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An excerpt from www.HouseOfNames.com archives copyright 2000 - 2016


The Hebrides islands and the west coast of Scotland are the ancestral home of the Minnish family. Their name comes from the personal name Naos, which is a dialectal form of Aonghus or Angus. The Gaelic form of the name is Mac Neis, which is derived from the earlier form Mac Naois; both of these mean son of Angus. Thus, the name Minnish is a cognate of MacAngus and MacInnes.

Minnish Early Origins



The surname Minnish was first found in Perthshire (Gaelic: Siorrachd Pheairt) former county in the present day Council Area of Perth and Kinross, located in central Scotland, where they held a family seat from early times and their first records appeared on the early census rolls taken by the early Kings of Britain to determine the rate of taxation of their subjects.

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Minnish Spelling Variations


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Minnish Spelling Variations



Medieval translation of Gaelic names could not be referred to as an accurate process. Spelling was not yet standardized, and names in documents from that era are riddled with spelling variations. Minnish has been written as MacNeish, MacNeice, MacNish, MacNess, MacKness, MacNeece and many more.

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Minnish Early History


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Minnish Early History



This web page shows only a small excerpt of our Minnish research. Another 238 words (17 lines of text) covering the year 1522 is included under the topic Early Minnish History in all our PDF Extended History products and printed products wherever possible.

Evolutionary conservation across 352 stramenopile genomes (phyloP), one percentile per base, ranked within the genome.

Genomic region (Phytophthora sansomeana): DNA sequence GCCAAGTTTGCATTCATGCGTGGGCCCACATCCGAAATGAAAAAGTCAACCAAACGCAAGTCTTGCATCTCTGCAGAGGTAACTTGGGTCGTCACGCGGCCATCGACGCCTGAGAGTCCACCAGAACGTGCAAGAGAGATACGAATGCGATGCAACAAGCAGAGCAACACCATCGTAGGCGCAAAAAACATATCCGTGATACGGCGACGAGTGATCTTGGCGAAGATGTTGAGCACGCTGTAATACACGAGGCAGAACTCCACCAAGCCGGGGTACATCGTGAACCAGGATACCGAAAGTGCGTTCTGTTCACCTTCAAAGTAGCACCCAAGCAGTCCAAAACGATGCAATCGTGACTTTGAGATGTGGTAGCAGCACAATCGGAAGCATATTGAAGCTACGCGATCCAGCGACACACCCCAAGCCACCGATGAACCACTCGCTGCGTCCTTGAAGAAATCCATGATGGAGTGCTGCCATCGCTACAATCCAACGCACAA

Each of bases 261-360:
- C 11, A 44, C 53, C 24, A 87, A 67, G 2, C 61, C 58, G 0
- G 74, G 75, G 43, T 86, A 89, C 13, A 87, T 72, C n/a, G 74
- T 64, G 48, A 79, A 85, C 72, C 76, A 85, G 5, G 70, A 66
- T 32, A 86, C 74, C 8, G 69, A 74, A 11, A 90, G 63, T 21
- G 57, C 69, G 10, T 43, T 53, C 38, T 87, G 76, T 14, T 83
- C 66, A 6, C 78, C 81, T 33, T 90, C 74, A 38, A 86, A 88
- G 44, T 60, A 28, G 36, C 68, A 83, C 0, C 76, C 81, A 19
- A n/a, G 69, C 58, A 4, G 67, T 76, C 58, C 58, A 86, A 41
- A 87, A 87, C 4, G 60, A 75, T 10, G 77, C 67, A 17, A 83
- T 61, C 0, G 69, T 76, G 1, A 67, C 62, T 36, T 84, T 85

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Minnish Early Notables (pre 1700)


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Minnish Early Notables (pre 1700)



More information is included under the topic Early Minnish Notables in all our PDF Extended History products and printed products wherever possible.

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Minnish In Ireland


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Minnish In Ireland



Some of the Minnish family moved to Ireland, but this topic is not covered in this excerpt. Another 165 words (12 lines of text) about their life in Ireland is included in all our PDF Extended History products and printed products wherever possible.

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The Great Migration


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The Great Migration



Ancestors of many of the Dalriadan families who crossed the Atlantic still live along the east coast of the United States and Canada. Some Scottish settlers arrived in Canada during the American War of Independence as United Empire Loyalists, while others stayed south to fight for a new nation. The descendants of Scottish settlers in both countries began to rediscover their heritage in the 19th and 20th centuries through Clan societies and highland games. An inquiry into the early roots of North American families has revealed a number of immigrants bearing the name Minnish or a variant listed above: Thomas McNeish, who settled in Philadelphia in 1868; Michael McNish settled in Philadelphia in 1866.